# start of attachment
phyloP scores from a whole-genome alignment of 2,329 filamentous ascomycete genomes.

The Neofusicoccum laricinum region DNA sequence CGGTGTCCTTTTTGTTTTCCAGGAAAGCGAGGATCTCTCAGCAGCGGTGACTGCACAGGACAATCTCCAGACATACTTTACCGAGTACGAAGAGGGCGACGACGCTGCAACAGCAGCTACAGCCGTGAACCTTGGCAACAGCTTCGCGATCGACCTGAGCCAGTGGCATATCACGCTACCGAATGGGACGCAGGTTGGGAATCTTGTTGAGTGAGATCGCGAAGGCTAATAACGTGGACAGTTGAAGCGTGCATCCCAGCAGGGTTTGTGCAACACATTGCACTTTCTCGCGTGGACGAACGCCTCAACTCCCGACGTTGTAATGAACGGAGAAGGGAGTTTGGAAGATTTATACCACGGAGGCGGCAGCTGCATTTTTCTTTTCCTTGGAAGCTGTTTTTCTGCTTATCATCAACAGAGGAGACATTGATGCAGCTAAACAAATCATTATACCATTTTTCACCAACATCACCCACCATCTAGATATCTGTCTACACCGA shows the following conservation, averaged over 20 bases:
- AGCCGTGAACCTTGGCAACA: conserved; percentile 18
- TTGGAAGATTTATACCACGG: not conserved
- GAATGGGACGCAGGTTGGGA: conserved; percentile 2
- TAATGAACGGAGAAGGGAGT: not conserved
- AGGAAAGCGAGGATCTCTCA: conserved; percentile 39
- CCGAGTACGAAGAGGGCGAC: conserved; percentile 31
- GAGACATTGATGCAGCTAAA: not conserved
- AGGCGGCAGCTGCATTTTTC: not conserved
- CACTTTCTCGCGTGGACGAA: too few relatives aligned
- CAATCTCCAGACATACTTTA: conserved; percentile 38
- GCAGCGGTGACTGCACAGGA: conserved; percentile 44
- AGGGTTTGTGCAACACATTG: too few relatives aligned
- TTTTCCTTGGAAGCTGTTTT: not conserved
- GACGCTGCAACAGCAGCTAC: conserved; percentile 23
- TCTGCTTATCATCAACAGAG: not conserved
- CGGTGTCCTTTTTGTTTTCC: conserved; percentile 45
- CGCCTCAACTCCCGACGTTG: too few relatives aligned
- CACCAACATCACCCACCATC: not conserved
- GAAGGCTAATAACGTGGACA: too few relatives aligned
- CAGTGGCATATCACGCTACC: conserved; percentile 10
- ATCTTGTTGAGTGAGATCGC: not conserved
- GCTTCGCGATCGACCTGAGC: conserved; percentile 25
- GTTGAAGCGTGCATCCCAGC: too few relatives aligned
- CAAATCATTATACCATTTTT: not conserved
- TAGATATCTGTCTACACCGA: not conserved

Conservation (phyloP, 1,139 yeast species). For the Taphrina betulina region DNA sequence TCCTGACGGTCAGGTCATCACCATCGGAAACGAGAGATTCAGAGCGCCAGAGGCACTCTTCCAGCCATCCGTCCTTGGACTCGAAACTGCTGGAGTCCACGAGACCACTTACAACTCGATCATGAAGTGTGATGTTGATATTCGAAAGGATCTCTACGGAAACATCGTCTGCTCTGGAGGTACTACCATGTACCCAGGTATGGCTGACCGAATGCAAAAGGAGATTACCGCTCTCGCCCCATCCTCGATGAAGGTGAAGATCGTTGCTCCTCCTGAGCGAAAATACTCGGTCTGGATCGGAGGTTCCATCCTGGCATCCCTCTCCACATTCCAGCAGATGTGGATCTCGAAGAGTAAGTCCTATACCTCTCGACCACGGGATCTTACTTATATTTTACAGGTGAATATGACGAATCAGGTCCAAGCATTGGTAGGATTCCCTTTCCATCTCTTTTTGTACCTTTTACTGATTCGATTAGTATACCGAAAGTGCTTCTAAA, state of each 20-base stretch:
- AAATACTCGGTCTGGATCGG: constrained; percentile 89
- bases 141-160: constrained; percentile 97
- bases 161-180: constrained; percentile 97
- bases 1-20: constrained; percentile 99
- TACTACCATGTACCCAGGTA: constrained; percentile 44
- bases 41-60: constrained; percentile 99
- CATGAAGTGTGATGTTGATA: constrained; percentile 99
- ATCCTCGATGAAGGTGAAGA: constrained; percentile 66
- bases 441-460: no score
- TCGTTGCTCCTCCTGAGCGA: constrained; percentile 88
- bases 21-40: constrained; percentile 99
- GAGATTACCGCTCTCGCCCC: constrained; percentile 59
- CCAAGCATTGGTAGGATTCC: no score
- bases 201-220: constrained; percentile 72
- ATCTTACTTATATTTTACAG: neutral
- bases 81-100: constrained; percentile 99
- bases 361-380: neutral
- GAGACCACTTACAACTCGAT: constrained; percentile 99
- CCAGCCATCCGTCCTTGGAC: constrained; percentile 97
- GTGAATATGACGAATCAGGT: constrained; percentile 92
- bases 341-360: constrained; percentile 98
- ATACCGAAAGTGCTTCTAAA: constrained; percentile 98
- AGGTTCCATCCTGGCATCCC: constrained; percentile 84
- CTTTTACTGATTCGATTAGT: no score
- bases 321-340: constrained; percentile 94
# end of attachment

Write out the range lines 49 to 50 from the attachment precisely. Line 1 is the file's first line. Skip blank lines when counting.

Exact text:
- bases 341-360: constrained; percentile 98
- ATACCGAAAGTGCTTCTAAA: constrained; percentile 98